The Basics Of Shooting In Manual
Bring more creativity to your photographs by manipulating your exposure.
Today’s consumer-level cameras are extremely capable and can make even the most novice photographer look like they know what they’re doing. However, auto mode can only do so much and if you want to take your photo game to the next level, you’re going to want to start shooting in manual mode.
Manipulating exposure functions on your camera allows you to make conscious decisions regarding lighting, depth of field, and length of exposure, giving you more control over your image-making.
Understanding exposure and how to manipulate it can be a pretty daunting task, so let’s start with the basics. It’s helpful to remember that light is the sole ingredient when taking a photograph. That being said, the term “exposure” defines the total amount of light permitted to reach the camera’s sensor. You control exposure with three settings: ISO, aperture, and shutter speed.
ISO describes how sensitive your sensor is to light. This setting gives your sensor sort of a baseline and you will adjust it based on the lighting situation you are in. For instance, if you find yourself in a very bright situation, say clear skies with snow on the ground, you will want to make sure that your sensor is less sensitive to light, say an ISO of 50. Conversely, if you’re shooting at night, or in dark situations, you will want your sensor to be more sensitive to light, maybe somewhere in the 800-1,200 range.
Typically, ISO values range from 50-100,000 on most DSLR’s today, with 50 being the least sensitive to light and 100,000 being the most. One thing to keep in mind with ISO, the higher the number, the more you will introduce digital noise and grain into your image. I try to keep my ISO below 1,200 as I find I can maintain image quality and still shoot in darker conditions.
Every lens has an aperture, it’s a physical ring within the lens that opens and closes regulating the amount of light that enters your camera. Obviously, the larger the aperture, the more light enters the camera and vice versa. Shown on your camera as a F/number, it’s important to remember that the smaller the number, the larger the aperture. For instance, f/2 is a larger aperture than f/4.
Shutter speed describes the amount of time light is permitted to reach your sensor, the more time, the more light makes contact with the sensor, the brighter your image will be. As stated, shutter speed describes time so its numerical values on your camera represent seconds and fractions of seconds. It’s important to note that the larger the number, the faster your shutter speed is. For instance, a shutter speed of 1000 represents 1/1000th of a second, a shutter speed of 30 is 1/30th of a second, “30 equals 30 seconds. Keep in mind that when shooting at shutter speeds of 1/60th and slower, your camera will start picking up handshake and produce blurry images this is when you will want to put your camera on a tripod.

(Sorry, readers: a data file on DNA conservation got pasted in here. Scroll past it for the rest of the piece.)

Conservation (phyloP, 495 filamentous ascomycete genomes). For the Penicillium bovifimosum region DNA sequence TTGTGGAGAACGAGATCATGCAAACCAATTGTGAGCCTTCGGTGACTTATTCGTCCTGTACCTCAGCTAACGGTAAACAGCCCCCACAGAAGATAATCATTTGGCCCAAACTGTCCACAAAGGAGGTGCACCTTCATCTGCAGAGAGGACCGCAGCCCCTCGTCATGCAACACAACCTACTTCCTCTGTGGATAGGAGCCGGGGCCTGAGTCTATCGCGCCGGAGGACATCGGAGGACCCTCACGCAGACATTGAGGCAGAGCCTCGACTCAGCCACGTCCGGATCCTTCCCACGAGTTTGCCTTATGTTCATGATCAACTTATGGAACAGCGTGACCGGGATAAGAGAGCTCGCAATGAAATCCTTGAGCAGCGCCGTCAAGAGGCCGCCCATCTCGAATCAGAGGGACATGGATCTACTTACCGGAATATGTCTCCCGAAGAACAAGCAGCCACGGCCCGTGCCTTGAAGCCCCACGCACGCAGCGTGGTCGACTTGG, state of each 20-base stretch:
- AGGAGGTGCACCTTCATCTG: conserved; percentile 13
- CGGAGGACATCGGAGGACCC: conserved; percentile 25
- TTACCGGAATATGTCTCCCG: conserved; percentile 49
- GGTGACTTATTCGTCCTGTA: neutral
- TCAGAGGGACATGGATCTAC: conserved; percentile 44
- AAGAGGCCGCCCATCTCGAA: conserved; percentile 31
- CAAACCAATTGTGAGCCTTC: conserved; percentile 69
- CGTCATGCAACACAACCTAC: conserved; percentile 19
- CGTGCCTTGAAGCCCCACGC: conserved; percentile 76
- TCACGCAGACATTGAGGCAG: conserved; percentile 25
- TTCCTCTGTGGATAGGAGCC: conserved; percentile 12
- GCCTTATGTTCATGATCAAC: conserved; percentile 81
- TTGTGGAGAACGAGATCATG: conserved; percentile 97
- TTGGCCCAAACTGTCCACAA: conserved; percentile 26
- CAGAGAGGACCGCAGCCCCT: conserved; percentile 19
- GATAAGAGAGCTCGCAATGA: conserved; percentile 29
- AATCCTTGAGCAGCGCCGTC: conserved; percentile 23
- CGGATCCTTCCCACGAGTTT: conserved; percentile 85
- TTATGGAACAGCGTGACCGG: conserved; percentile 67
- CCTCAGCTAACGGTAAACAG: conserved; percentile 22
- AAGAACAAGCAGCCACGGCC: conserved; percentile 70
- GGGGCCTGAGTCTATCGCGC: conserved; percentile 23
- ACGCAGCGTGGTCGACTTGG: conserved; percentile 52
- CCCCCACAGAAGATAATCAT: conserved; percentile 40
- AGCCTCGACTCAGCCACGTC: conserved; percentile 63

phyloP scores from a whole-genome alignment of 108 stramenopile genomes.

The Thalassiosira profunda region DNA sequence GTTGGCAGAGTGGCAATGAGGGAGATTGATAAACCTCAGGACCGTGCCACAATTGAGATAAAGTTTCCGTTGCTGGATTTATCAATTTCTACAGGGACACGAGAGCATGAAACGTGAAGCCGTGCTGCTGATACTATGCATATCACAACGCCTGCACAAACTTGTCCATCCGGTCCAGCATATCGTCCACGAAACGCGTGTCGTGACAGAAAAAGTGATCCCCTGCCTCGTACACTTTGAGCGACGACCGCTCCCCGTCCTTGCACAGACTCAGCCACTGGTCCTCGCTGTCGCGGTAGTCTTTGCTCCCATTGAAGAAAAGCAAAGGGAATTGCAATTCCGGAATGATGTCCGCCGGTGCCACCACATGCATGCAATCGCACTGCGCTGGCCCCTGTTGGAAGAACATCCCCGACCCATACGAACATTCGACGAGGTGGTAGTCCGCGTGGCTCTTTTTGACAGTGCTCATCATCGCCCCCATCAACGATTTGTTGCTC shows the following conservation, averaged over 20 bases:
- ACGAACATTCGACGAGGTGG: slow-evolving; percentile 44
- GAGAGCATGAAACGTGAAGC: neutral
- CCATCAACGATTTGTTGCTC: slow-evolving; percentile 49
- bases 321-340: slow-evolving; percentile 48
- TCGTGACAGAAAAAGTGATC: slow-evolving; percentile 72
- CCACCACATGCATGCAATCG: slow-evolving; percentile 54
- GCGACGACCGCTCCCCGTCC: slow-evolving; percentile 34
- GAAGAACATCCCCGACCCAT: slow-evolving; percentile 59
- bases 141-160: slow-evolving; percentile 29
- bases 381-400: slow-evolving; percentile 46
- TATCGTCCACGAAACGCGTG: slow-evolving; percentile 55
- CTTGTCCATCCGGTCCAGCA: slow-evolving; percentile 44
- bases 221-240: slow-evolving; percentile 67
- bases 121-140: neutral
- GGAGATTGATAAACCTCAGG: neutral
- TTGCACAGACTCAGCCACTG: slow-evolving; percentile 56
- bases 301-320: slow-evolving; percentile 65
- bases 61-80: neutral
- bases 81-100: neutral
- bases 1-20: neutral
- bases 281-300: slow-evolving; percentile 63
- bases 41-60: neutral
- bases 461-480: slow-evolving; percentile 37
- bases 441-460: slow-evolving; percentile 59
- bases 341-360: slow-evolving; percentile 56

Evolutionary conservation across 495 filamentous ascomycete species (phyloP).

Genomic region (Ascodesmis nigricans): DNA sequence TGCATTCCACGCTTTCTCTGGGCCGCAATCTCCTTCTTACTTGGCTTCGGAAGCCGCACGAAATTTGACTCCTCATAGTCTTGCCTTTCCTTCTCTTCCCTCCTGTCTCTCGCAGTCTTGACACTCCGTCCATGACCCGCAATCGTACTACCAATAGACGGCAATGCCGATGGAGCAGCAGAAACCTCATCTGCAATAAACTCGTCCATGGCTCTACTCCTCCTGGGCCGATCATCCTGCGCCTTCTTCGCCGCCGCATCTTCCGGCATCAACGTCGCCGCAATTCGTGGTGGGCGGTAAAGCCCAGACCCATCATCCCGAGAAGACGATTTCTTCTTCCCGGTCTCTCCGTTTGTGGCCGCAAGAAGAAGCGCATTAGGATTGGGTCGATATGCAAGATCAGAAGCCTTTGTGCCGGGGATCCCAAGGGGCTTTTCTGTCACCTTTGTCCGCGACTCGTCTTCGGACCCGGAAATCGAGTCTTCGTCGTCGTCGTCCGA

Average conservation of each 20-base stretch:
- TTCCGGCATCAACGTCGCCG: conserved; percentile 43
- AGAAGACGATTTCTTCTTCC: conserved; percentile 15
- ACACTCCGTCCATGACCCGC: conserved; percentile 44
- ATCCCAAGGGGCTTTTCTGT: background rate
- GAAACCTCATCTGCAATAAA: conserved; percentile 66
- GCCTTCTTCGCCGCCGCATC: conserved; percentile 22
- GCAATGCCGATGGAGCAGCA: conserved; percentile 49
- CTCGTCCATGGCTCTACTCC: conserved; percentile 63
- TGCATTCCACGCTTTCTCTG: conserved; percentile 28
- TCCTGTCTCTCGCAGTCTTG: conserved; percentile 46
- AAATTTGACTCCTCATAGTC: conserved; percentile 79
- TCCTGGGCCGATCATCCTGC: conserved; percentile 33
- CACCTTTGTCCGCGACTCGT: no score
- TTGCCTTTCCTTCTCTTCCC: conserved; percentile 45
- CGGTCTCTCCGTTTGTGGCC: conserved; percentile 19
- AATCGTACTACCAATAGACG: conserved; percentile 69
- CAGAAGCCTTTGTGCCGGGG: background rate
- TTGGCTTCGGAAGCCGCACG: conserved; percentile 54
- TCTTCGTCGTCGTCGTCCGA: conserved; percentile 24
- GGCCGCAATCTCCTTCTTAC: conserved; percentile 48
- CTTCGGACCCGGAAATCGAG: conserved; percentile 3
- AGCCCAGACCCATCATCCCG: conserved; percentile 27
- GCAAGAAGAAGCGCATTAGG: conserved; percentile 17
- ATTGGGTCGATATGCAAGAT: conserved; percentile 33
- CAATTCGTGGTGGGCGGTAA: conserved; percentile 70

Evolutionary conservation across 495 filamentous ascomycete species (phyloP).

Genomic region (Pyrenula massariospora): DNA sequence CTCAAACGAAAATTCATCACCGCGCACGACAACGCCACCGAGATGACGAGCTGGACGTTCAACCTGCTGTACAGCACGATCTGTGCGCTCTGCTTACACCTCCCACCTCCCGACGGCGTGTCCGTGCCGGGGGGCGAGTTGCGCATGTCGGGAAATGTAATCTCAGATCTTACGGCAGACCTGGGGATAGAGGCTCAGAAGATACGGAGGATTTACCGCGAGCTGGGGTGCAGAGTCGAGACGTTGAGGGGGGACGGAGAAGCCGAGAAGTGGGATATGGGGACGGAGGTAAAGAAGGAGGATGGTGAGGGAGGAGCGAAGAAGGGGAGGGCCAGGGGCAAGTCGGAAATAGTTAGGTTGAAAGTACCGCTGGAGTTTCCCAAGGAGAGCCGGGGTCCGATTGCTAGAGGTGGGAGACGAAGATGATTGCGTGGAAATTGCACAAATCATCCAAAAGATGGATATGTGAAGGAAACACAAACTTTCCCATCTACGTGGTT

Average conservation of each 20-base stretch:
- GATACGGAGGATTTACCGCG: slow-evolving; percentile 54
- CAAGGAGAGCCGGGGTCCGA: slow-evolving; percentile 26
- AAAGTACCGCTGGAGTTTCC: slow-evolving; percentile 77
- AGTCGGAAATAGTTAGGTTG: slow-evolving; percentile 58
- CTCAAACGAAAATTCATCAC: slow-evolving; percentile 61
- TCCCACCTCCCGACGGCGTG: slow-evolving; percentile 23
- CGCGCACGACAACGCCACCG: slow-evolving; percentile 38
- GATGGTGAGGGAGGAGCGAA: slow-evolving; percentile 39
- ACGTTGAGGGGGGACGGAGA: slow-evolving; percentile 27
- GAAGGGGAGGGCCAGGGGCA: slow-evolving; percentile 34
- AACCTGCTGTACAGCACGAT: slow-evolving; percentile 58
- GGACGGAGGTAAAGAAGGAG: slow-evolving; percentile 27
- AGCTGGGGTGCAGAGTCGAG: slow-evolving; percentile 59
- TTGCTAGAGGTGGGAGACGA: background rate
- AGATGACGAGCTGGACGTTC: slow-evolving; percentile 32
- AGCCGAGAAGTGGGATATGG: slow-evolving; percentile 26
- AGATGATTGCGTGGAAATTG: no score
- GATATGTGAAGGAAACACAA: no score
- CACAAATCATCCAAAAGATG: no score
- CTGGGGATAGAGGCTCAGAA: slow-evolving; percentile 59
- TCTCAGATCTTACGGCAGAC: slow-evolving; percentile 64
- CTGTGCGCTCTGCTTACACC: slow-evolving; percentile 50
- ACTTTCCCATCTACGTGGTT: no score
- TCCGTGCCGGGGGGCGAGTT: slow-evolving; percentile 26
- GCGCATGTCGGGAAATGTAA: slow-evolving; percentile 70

Putting it all Together
When shooting in manual mode you will be using ISO, Aperture, and Shutter Speed in conjunction with each other.
Think of ISO as a macro-adjustment, and aperture and shutter speed as micro-adjustments.
Truthfully, you will not change your ISO all that much as it’s more of a general setting. During the day, I will typically have mine set between 50 and 400. This range gives me the flexibility to shoot all day, from grey light (200-400), to high noon (50-100) and back to dusk. At night, my ISO will fluctuate between 400 and 1,200. For beginners, it’s helpful to set your ISO to 400 during the day and 800-1,200 at night.
Aperture and shutter speed, on the other hand, will be adjusted from shot to shot based entirely on lighting and what you want to achieve with your photo. These two settings work hand-in-hand with each other. If you’re shooting with a large aperture (letting in a ton of light) then you need to decrease the amount of time that light makes contact with your sensor. If you’re shooting with a small aperture, then you’ll increase the time light contacts your sensor. This can be overwhelming, but luckily your camera comes equipped with a light meter to help you make the right choices.